Halloween is still a month away, but Charlotte Hornets guard Terry Rozier has already received a treat: He won an infringement litigation over similarities between the “Ghost Face” mask from the 1996 slasher film Scream and the “Scary Terry” clothing line Rozier launched in 2018.
On Monday, Judge Kiyo Matsumoto of the U.S. District Court for the Eastern District of New York granted summary judgment to Rozier. Three years ago, the 27-year-old guard was sued by Easter Unlimited, a costume company that manufactures the Ghost Face mask and holds trademark and copyright registrations for it. In the mid-1990s, Easter licensed the use of Ghost Face to Dimension Films for Scream. The mask became highly popular thereafter.
The two sides tell different tales about Ghost Face’s original author. Easter argues it hired a Hong Kong-based sculptor to create the mask, while Rozier contends a separate studio had earlier developed the “Wailer” mask and, as Judge Matsumoto observed, Wailer and Ghost Face “bear far more than a passing resemblance.” While the two sides debate its origin, Ghost Face and others like it are clearly inspired by Edvard Munch’s 1893 “The Scream” painting.
More than a century after Munch’s artistic talents drew him fame, Rozier’s basketball artistry transformed him into a household name—at least for about six months in the Greater Boston area. Rozier, a Celtics first-round pick in 2015, was a backup to Kyrie Irving in January 2018 when Irving went down with a season-ending knee injury.
Rozier landed his first career start on Jan. 31, 2018, when the Celtics played the New York Knicks. It was a stirring debut.
“Mr. Rozier,” Judge Matsumoto wrote in her 85-page ruling, “became the first NBA player since the 1970-71 season to earn a triple-double in his first career start.”
Rozier, who is represented by attorneys Patrick Kabat and Paul Safier in the litigation, continued to exceed expectations. Aided by swagger and confidence, he became something of a folk hero in New England. At some point, Boston fans and media began to routinely call him Scary Terry, a nickname that Terry said began to gain traction after his game-winning steal and dunk against the Indiana Pacers in December 2017.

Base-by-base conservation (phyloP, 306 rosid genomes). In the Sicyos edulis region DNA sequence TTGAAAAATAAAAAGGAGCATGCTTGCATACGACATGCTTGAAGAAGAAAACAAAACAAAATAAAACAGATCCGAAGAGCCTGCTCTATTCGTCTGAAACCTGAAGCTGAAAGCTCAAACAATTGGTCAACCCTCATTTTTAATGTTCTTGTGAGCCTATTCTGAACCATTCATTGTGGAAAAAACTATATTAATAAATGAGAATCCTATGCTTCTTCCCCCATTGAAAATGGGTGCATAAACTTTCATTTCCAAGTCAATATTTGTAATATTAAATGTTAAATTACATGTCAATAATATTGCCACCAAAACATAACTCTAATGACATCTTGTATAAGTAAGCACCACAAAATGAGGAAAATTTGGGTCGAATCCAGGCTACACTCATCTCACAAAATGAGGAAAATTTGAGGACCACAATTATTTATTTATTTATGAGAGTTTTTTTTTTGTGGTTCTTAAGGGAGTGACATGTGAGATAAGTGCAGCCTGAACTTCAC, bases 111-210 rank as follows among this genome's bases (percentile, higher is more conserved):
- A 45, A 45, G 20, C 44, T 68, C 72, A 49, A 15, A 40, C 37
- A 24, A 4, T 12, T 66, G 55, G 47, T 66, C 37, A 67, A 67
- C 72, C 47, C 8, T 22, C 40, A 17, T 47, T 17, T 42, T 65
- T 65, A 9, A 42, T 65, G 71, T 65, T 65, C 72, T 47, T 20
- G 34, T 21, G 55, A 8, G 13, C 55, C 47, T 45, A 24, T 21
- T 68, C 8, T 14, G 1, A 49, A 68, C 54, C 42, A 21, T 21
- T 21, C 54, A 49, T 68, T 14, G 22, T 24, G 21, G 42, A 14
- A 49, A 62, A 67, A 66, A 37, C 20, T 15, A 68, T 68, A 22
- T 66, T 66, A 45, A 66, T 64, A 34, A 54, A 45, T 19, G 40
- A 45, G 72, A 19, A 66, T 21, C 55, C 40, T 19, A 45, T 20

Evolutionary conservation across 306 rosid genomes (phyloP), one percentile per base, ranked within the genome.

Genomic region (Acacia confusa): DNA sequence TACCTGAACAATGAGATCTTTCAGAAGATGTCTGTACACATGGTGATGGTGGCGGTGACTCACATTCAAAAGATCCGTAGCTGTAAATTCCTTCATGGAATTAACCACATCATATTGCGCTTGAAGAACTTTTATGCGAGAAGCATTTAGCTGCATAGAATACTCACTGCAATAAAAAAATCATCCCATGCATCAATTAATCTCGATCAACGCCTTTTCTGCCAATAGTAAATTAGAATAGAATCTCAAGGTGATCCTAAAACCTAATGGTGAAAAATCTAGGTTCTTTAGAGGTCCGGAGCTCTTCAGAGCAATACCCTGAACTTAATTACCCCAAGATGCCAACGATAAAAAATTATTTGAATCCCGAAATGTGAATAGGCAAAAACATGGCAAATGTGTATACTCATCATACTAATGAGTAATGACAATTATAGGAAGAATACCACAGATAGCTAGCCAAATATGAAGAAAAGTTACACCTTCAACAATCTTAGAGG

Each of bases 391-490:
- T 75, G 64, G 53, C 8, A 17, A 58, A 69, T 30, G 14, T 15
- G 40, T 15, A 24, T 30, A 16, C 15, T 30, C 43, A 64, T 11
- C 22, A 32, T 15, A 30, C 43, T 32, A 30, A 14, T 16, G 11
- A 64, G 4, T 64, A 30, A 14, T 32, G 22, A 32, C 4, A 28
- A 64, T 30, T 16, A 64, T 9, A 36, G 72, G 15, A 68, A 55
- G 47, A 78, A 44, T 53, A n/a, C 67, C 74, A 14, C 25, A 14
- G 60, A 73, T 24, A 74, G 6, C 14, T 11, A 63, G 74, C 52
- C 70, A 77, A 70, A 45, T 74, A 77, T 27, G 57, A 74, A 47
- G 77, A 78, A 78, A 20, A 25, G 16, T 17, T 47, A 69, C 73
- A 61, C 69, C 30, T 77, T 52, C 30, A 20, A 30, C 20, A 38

As Judge Matsumoto explained in her opinion, the nickname reflected several dynamics. For one, “it was intended to humorously invoke the fear that Mr. Rozier’s ‘dangerous’ ability to score supposedly instilled in his opponents.” It also embodied Rozier’s “love for scary movies, and what they meant [for] his own story.”
Rozier sought to quickly capitalize on his newfound fame, marketing a line of T-shirts and hooded sweatshirts inspired by his nickname. He was heavily involved in the design of “Scary Terry,” even hiring a mural artist to create the cartoon figure of Rozier wearing his Celtics #11 jersey and the Ghost Face mask.
Judge Matsumoto explained that Rozier “made this request for sentimental reasons,” including the affection he had for the film as a child. In court documents, Rozier’s attorneys explained that Scream was “very important to him” and its “mix of violence and humor provided solace and escapism in a childhood surrounded by violence.’” Rozier’s fandom of Scream, which spawned Scream 2, Scream 3, Scream 4 and the planned 2022 reboot—dubbed Scream—continued into adulthood. He had an image of Ghost Face tattooed on his arm in 2017, Rozier told GQ’s Clay Skipper.